Excess Air Correction of SF6 and Other Dissolved Gases in Groundwater Impacted by Compressed Air From Drilling or Well Development

David L. Poulsen, Peter G. Cook, Shawan Dogramaci

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2 Citations (Scopus)


Atmospheric gases that dissolve in groundwater at the time of recharge are valuable tracers of groundwater residence time, but corrections are sometimes required. Low-solubility gases like SF6 are particularly susceptible to the effects of excess air, which is generally assumed to occur at the time of recharge. If after excess air correction SF6 is still elevated above the expected concentration for water in equilibrium with the atmosphere, this is often attributed to a terrigenic source. We propose that compressed air used during and after well installation is a potential source of excess air, which can sometimes explain elevated SF6 concentrations from wells drilled in the last few decades. This concept is demonstrated by correcting elevated SF6 and CFC-12 measurements from 55 wells at field sites in the Pilbara region of Western Australia with up to 10 mL(STP)/kg of atmospheric air from the time of drilling (2006–2016). The resulting SF6 and CFC-12 concentrations are consistent with recharge between 1950 and 1970 for most wells. Excess air in recharge from that period could not have contained enough SF6 to explain the measured concentrations. This decoupling of excess air from recharge is potentially also significant for other gaseous age tracers with limited solubility including SF5CF3, Halon 1301, 39Ar, 85Kr, and 81Kr.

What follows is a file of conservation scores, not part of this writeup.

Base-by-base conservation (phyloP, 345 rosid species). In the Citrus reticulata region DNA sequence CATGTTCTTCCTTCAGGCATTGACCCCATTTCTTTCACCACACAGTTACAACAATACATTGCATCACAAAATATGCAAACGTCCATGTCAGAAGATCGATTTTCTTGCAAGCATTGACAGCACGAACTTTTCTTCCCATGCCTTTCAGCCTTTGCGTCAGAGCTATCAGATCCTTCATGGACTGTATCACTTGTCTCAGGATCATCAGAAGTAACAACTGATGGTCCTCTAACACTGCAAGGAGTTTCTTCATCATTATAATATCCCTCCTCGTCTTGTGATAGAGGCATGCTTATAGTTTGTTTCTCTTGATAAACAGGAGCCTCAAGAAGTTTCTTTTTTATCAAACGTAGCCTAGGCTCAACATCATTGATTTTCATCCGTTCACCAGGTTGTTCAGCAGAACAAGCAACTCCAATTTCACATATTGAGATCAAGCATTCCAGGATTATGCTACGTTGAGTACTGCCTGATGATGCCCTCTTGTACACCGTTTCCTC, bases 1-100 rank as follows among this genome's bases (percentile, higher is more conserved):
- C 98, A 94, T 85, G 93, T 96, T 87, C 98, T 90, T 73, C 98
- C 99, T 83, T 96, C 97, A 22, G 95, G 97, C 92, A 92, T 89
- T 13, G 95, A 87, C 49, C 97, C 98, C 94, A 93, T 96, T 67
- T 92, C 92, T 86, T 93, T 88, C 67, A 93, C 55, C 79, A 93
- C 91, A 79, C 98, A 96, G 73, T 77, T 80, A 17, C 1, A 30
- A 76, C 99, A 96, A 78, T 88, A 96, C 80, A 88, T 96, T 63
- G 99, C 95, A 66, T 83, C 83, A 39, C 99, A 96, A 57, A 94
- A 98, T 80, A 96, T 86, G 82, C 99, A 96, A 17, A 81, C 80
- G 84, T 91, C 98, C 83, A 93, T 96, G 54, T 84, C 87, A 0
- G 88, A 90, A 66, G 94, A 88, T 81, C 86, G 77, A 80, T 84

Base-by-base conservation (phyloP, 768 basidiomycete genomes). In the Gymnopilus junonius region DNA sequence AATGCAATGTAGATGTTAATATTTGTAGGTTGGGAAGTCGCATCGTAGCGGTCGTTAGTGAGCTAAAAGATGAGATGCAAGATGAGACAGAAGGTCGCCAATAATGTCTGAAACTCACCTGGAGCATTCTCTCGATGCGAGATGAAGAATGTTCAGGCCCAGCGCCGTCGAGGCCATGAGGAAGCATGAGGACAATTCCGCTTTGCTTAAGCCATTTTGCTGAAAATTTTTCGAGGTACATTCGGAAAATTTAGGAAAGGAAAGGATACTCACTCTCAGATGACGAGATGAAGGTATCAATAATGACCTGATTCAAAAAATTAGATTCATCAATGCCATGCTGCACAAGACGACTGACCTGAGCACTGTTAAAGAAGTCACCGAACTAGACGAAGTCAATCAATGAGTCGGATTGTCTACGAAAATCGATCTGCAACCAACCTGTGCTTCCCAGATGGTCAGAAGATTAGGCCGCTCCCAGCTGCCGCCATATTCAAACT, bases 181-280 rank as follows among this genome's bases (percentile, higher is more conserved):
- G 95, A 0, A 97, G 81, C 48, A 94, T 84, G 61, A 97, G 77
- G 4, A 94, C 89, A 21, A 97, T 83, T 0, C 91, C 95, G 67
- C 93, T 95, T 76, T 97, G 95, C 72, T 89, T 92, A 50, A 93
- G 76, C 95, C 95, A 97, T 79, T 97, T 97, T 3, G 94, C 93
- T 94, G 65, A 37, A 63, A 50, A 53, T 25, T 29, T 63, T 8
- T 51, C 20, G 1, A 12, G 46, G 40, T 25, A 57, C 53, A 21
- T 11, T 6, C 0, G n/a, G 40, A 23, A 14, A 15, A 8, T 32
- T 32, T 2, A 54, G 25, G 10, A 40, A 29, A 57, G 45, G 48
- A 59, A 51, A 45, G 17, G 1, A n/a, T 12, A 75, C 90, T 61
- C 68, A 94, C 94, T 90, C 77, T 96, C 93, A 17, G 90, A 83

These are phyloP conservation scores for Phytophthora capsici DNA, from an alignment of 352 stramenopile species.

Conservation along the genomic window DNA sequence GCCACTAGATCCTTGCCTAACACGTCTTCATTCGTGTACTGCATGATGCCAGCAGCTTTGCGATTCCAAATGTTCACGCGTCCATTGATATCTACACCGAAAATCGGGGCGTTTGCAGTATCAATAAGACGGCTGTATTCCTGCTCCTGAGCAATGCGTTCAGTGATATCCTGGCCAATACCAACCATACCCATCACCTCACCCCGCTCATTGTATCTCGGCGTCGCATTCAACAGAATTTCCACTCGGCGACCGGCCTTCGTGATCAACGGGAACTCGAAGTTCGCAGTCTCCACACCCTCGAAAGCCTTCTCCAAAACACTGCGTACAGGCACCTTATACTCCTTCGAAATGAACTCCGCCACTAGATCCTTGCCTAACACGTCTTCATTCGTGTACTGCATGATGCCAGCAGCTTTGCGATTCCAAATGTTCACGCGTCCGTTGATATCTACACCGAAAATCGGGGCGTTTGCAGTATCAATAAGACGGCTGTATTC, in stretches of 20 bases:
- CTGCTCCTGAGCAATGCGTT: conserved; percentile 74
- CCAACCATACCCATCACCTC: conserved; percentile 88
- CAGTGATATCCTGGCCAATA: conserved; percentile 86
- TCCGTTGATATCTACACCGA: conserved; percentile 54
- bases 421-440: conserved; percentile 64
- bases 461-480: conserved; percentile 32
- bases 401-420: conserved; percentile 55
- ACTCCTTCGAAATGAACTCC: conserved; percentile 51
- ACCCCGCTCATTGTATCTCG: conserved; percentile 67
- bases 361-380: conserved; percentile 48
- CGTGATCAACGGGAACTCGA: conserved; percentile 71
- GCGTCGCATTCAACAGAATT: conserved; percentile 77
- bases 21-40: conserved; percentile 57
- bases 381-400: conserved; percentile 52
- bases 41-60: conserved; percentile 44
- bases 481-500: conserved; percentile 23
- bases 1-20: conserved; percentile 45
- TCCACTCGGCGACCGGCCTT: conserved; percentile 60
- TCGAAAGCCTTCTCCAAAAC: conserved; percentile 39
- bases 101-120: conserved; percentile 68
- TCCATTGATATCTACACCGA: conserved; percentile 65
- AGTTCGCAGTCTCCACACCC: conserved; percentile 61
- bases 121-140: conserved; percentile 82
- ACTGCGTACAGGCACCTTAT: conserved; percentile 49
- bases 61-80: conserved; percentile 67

Original languageEnglish
Article numbere2020WR028054
Number of pages10
JournalWater Resources Research
Issue number8
Publication statusPublished - 1 Aug 2020


  • compressed air
  • dissolved gases
  • environmental tracers
  • excess air
  • sampling
  • SF6


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